Is this a lathe or an albatross?
I was wondering if anyone here could help me identify this lathe. It only cost me the trailer rental (which may have been a warning sign) and is completely devoid of any labels or data plates. Even the threading gearbox plate has been wiped clean.
Basically I'm wondering if a lathe of this make is worth repairing or even repairable if it is missing all the back gearing. The spindle seems fine and runs on tapered roller bearings and the motor that was included will spin it up. I was told it was used an expensive polisher and destroyed by bored numbskulls crashing it. The carriage gears are all intact, the threading tumblers are also undamaged and the steady and follow rests seem to be new except for being stored under rubish that chipped their bondo off. Any help would be greatly apreciated (especally if I can tell my wife that some "experts" have declared it a boat anchor that must be replaced with a brand new one
Thats a great looking machine. You will have to go over it with calipers and rule to determine size and then try it with a clock to get runout etc.
Its a good size and if you have nothing else to do a bit of anti rust and some paint would preserve what is there for whoever eventually does the rebuild.
If you have work to be done, trade it in and get a new machine. One this size would cost a mint unless you go Taiwan or China.
Yhanks for the pics.
It can probbably be restored, but it's definitally a project, and you will need a friend with a working machine shop to do it. You will need to scrape the ways, saddle, and cross slide, probbably replace the leadscrew with a new length of precision acme rod and make some new half-nuts, get a new live & dead center, drill chuck, and QC tool post, and probbably a new chuck, in addition to making a new geartrain for the threading drive.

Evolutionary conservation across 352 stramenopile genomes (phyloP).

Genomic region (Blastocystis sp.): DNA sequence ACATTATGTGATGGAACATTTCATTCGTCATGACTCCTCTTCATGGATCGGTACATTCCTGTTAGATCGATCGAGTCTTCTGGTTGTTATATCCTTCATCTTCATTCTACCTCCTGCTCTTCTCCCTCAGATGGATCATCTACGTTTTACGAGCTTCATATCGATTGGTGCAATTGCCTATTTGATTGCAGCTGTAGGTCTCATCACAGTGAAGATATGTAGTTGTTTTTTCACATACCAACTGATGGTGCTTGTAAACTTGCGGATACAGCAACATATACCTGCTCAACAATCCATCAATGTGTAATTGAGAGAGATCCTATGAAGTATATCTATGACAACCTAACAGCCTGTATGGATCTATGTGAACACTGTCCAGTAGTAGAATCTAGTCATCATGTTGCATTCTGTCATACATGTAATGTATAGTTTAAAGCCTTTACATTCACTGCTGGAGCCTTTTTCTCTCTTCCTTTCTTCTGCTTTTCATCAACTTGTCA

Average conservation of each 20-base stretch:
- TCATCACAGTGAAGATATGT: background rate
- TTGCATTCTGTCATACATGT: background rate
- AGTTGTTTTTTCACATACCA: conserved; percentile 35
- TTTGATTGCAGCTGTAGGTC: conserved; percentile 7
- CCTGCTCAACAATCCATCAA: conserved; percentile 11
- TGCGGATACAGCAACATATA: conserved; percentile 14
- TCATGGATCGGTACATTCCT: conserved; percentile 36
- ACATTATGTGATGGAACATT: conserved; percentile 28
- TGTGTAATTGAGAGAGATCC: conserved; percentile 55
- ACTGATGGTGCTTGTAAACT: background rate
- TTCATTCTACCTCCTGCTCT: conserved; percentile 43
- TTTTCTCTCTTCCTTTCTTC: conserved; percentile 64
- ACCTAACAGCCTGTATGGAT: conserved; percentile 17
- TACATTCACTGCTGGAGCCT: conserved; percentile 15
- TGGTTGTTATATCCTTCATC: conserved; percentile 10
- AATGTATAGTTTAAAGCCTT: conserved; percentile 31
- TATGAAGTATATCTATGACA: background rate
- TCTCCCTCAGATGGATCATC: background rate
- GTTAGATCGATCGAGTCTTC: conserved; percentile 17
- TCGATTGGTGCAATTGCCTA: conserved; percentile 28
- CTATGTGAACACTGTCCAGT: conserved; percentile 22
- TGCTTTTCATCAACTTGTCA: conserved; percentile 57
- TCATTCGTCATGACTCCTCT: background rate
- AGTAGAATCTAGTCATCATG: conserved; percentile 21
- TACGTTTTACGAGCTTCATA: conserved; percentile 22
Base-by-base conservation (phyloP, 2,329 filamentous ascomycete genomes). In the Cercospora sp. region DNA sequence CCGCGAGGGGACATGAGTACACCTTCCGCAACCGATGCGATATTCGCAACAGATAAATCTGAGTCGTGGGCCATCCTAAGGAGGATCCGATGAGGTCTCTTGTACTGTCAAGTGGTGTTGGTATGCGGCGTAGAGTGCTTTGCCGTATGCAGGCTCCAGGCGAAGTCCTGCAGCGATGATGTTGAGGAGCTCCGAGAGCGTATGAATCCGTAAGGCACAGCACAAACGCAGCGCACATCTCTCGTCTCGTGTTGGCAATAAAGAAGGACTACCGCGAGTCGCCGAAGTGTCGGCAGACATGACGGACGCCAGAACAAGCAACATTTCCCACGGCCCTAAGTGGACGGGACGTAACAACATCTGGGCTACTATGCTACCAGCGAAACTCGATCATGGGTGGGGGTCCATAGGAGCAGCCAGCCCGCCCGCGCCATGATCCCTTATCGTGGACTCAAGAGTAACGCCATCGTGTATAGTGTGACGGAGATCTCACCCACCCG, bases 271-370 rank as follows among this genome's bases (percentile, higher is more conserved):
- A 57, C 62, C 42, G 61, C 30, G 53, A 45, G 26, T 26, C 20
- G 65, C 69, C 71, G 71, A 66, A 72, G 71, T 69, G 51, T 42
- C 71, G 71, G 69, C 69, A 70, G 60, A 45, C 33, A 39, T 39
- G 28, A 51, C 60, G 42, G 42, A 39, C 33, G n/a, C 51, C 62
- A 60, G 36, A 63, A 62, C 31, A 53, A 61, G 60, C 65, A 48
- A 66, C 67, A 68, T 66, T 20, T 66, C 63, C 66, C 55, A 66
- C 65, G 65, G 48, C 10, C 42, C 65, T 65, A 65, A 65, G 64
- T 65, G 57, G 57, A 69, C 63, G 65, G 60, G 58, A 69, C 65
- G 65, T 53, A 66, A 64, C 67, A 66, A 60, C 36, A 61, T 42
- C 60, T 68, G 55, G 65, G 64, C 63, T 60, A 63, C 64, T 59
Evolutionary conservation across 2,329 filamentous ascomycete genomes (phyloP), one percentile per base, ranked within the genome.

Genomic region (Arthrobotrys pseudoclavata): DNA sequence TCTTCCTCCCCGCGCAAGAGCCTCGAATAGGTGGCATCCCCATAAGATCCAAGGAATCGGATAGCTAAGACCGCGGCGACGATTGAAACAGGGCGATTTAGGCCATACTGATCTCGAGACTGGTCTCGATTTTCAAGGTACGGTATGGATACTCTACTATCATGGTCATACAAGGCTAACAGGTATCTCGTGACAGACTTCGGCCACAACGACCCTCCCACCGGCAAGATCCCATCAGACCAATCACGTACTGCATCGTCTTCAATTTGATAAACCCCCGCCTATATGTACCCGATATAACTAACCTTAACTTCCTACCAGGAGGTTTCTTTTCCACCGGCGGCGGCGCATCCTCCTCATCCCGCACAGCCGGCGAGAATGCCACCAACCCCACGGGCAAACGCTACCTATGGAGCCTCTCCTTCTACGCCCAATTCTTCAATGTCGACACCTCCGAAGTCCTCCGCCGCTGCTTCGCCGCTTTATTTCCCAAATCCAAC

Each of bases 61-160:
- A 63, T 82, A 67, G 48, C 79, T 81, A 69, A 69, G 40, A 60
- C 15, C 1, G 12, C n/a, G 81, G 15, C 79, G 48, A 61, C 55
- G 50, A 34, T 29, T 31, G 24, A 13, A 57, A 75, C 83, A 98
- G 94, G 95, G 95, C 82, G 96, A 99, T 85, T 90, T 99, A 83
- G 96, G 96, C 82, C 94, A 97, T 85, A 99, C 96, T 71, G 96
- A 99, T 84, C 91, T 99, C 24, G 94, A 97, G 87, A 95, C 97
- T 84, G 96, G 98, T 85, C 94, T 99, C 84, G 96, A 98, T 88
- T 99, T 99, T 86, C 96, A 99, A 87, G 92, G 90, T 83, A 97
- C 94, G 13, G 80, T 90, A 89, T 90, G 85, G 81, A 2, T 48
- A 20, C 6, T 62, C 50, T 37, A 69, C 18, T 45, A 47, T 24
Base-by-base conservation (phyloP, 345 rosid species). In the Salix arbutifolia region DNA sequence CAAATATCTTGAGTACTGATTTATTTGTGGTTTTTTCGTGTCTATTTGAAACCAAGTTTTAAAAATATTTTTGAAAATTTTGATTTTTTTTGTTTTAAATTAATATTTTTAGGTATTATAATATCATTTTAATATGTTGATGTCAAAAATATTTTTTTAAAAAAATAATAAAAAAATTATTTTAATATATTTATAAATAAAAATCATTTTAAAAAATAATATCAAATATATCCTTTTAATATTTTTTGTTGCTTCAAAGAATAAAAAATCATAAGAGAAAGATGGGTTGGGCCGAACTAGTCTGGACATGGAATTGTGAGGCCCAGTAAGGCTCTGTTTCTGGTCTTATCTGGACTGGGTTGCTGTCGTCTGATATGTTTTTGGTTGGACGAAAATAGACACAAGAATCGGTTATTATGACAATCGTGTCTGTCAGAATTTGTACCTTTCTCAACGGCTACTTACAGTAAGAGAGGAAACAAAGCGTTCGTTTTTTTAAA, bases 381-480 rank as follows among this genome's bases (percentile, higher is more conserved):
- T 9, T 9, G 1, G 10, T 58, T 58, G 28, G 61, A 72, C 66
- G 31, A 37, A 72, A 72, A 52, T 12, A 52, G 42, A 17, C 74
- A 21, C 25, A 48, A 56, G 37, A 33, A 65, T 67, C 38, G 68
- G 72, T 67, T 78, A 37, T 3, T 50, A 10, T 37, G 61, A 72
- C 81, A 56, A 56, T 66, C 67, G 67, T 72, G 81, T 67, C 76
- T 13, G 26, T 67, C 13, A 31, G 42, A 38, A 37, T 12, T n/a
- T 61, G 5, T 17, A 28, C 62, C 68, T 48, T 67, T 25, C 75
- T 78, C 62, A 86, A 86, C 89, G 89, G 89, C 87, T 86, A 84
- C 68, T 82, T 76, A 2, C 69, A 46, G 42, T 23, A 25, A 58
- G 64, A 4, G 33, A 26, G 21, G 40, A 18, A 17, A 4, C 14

The other way to approach it is to do a CNC conversion - get rid of the gearbox and apron, mount a ballscrew and servo motor under the ways driving a ball nut mounted in the middle of the saddle, make a new cross-slide leadscrew mounting block with a motor mount on it, put a ballscrew in the cross-slide, and do the other things mentioned above. Oh, and don't forget a good coat of paint, with racing stripes - that's the most important part!
Basically, either way you go, it's a Gingery-style project, that you don't have to do any castings for - not a project for someone looking for quick results.
At first look I would say it is either a Sheldon or Logan. Me being me, once identifying the brand, I would take measurements to determine the wear on the bed and spindle. If those are not way-out-of-spec I'd make an effort to rebuild it. It's a crime the way some people mistreat machines.
i would restore it as long as the ways line up with the bore and are not worn it looks like a logan. a good heavy lathe
It is not a Sheldon, it does bear a resemblance, but none that I know of have a change gear box of that design, or a rear mounted drive.
It may be a Logan, but most of those I am familiar with have the heavy belt cover that also serves as a clutch.
Any lathe is better than no lathe, and if the bed and carriage are in reasonable condition, it could be made workable. Without a backgear, threading becomes difficult, but most other functions will still be possible. Fitting a VFD could solve some low speed problems.
If it can be identified, parting it out on eBay for seed money for a more complete machine is another possibility.
It is definitely worth the cost of a trailer ride home.
It looks like it could be a Logan to me. If there are any numbers on the castings these could be used to identify it or at least rule out a manufacturer.
If you decide not to restore, at least clean & paint the steady & the follower rests so they can be sold. You'll still need to identify the brand & size (the only easy thing).
For South Bend 9" & 10", the steadys sell for $200 - $400, followers bring $150 - $250. These are recent (last week) prices. Craftsman, Altas, Logan & Sheldon parts are almost as high.
If it were mine, I would use it as a dedicated flame-spray lathe. Metalizing lathes need only a slowly turning chuck & a tailstock that will support (mostly) shafting. Even in its present condition it is nearly ready for that.
If it is a Logan, the serial number is usually found on the flat part of the ways at the tailstock end.
Scott Logan sez it ain't a Logan.